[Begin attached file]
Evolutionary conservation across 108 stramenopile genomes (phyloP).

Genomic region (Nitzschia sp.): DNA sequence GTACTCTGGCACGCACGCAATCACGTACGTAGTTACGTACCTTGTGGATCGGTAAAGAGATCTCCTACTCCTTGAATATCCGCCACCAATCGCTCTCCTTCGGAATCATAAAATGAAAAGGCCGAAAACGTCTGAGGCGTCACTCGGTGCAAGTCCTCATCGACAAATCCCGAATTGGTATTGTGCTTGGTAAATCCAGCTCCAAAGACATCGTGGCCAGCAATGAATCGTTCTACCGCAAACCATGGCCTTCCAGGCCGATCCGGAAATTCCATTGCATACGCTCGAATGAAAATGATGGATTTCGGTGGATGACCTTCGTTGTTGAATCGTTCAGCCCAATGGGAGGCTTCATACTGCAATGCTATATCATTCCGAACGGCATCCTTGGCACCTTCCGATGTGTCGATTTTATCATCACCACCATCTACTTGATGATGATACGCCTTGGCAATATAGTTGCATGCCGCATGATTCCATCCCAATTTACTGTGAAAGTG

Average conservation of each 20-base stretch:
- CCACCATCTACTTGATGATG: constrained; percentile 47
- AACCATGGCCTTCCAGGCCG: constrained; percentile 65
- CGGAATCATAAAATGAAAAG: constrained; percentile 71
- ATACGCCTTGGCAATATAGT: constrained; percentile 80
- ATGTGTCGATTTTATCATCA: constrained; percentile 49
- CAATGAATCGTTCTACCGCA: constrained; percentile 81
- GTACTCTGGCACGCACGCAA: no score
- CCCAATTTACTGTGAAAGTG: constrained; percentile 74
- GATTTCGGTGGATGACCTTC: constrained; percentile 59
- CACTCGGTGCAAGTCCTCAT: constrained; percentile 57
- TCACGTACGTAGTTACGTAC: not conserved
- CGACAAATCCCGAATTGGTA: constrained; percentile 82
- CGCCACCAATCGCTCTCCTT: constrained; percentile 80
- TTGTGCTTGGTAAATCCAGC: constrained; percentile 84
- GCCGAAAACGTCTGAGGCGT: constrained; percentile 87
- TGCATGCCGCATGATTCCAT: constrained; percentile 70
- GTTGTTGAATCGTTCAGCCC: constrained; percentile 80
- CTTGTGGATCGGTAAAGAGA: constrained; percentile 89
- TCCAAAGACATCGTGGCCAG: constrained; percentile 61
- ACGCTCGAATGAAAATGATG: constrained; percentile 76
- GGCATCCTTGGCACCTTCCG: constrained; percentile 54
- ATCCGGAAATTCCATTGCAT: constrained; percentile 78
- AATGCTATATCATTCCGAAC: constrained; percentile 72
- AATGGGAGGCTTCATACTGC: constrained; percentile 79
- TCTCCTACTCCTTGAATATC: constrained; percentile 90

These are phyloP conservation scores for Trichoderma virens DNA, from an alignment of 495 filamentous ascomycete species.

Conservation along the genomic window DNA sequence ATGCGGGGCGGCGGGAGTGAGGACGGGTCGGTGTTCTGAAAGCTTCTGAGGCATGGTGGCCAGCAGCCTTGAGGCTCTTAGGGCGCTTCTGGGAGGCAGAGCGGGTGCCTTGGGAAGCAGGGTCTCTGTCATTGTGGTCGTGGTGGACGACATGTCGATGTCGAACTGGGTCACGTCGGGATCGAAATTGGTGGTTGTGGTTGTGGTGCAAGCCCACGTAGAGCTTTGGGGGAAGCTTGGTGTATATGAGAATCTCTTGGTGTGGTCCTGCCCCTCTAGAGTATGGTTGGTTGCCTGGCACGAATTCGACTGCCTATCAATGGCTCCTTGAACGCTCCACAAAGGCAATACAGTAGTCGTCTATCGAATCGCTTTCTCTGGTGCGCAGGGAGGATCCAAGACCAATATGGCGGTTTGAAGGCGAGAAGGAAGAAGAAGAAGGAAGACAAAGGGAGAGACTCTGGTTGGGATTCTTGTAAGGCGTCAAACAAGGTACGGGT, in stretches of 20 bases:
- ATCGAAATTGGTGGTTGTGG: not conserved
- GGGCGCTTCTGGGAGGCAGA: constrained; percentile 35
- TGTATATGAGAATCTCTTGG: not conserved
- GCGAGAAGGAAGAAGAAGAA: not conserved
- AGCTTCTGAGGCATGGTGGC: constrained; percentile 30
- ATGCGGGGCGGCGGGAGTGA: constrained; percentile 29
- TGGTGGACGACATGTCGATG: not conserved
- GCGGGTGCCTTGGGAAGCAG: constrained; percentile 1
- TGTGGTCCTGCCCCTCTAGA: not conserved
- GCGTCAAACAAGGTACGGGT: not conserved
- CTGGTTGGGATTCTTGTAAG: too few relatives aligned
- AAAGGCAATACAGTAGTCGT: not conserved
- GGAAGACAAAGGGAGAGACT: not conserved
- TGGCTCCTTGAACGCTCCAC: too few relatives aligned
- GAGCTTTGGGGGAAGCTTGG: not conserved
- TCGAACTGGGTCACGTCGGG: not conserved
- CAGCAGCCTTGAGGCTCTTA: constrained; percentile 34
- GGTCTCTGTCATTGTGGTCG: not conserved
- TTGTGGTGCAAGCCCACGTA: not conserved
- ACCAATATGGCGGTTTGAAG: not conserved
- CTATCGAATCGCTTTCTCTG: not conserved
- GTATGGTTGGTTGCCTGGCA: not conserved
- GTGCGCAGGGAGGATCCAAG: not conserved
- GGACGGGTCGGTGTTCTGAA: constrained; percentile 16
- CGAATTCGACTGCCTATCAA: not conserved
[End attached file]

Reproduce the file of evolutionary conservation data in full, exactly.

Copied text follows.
Evolutionary conservation across 108 stramenopile genomes (phyloP).

Genomic region (Nitzschia sp.): DNA sequence GTACTCTGGCACGCACGCAATCACGTACGTAGTTACGTACCTTGTGGATCGGTAAAGAGATCTCCTACTCCTTGAATATCCGCCACCAATCGCTCTCCTTCGGAATCATAAAATGAAAAGGCCGAAAACGTCTGAGGCGTCACTCGGTGCAAGTCCTCATCGACAAATCCCGAATTGGTATTGTGCTTGGTAAATCCAGCTCCAAAGACATCGTGGCCAGCAATGAATCGTTCTACCGCAAACCATGGCCTTCCAGGCCGATCCGGAAATTCCATTGCATACGCTCGAATGAAAATGATGGATTTCGGTGGATGACCTTCGTTGTTGAATCGTTCAGCCCAATGGGAGGCTTCATACTGCAATGCTATATCATTCCGAACGGCATCCTTGGCACCTTCCGATGTGTCGATTTTATCATCACCACCATCTACTTGATGATGATACGCCTTGGCAATATAGTTGCATGCCGCATGATTCCATCCCAATTTACTGTGAAAGTG

Average conservation of each 20-base stretch:
- CCACCATCTACTTGATGATG: constrained; percentile 47
- AACCATGGCCTTCCAGGCCG: constrained; percentile 65
- CGGAATCATAAAATGAAAAG: constrained; percentile 71
- ATACGCCTTGGCAATATAGT: constrained; percentile 80
- ATGTGTCGATTTTATCATCA: constrained; percentile 49
- CAATGAATCGTTCTACCGCA: constrained; percentile 81
- GTACTCTGGCACGCACGCAA: no score
- CCCAATTTACTGTGAAAGTG: constrained; percentile 74
- GATTTCGGTGGATGACCTTC: constrained; percentile 59
- CACTCGGTGCAAGTCCTCAT: constrained; percentile 57
- TCACGTACGTAGTTACGTAC: not conserved
- CGACAAATCCCGAATTGGTA: constrained; percentile 82
- CGCCACCAATCGCTCTCCTT: constrained; percentile 80
- TTGTGCTTGGTAAATCCAGC: constrained; percentile 84
- GCCGAAAACGTCTGAGGCGT: constrained; percentile 87
- TGCATGCCGCATGATTCCAT: constrained; percentile 70
- GTTGTTGAATCGTTCAGCCC: constrained; percentile 80
- CTTGTGGATCGGTAAAGAGA: constrained; percentile 89
- TCCAAAGACATCGTGGCCAG: constrained; percentile 61
- ACGCTCGAATGAAAATGATG: constrained; percentile 76
- GGCATCCTTGGCACCTTCCG: constrained; percentile 54
- ATCCGGAAATTCCATTGCAT: constrained; percentile 78
- AATGCTATATCATTCCGAAC: constrained; percentile 72
- AATGGGAGGCTTCATACTGC: constrained; percentile 79
- TCTCCTACTCCTTGAATATC: constrained; percentile 90

These are phyloP conservation scores for Trichoderma virens DNA, from an alignment of 495 filamentous ascomycete species.

Conservation along the genomic window DNA sequence ATGCGGGGCGGCGGGAGTGAGGACGGGTCGGTGTTCTGAAAGCTTCTGAGGCATGGTGGCCAGCAGCCTTGAGGCTCTTAGGGCGCTTCTGGGAGGCAGAGCGGGTGCCTTGGGAAGCAGGGTCTCTGTCATTGTGGTCGTGGTGGACGACATGTCGATGTCGAACTGGGTCACGTCGGGATCGAAATTGGTGGTTGTGGTTGTGGTGCAAGCCCACGTAGAGCTTTGGGGGAAGCTTGGTGTATATGAGAATCTCTTGGTGTGGTCCTGCCCCTCTAGAGTATGGTTGGTTGCCTGGCACGAATTCGACTGCCTATCAATGGCTCCTTGAACGCTCCACAAAGGCAATACAGTAGTCGTCTATCGAATCGCTTTCTCTGGTGCGCAGGGAGGATCCAAGACCAATATGGCGGTTTGAAGGCGAGAAGGAAGAAGAAGAAGGAAGACAAAGGGAGAGACTCTGGTTGGGATTCTTGTAAGGCGTCAAACAAGGTACGGGT, in stretches of 20 bases:
- ATCGAAATTGGTGGTTGTGG: not conserved
- GGGCGCTTCTGGGAGGCAGA: constrained; percentile 35
- TGTATATGAGAATCTCTTGG: not conserved
- GCGAGAAGGAAGAAGAAGAA: not conserved
- AGCTTCTGAGGCATGGTGGC: constrained; percentile 30
- ATGCGGGGCGGCGGGAGTGA: constrained; percentile 29
- TGGTGGACGACATGTCGATG: not conserved
- GCGGGTGCCTTGGGAAGCAG: constrained; percentile 1
- TGTGGTCCTGCCCCTCTAGA: not conserved
- GCGTCAAACAAGGTACGGGT: not conserved
- CTGGTTGGGATTCTTGTAAG: too few relatives aligned
- AAAGGCAATACAGTAGTCGT: not conserved
- GGAAGACAAAGGGAGAGACT: not conserved
- TGGCTCCTTGAACGCTCCAC: too few relatives aligned
- GAGCTTTGGGGGAAGCTTGG: not conserved
- TCGAACTGGGTCACGTCGGG: not conserved
- CAGCAGCCTTGAGGCTCTTA: constrained; percentile 34
- GGTCTCTGTCATTGTGGTCG: not conserved
- TTGTGGTGCAAGCCCACGTA: not conserved
- ACCAATATGGCGGTTTGAAG: not conserved
- CTATCGAATCGCTTTCTCTG: not conserved
- GTATGGTTGGTTGCCTGGCA: not conserved
- GTGCGCAGGGAGGATCCAAG: not conserved
- GGACGGGTCGGTGTTCTGAA: constrained; percentile 16
- CGAATTCGACTGCCTATCAA: not conserved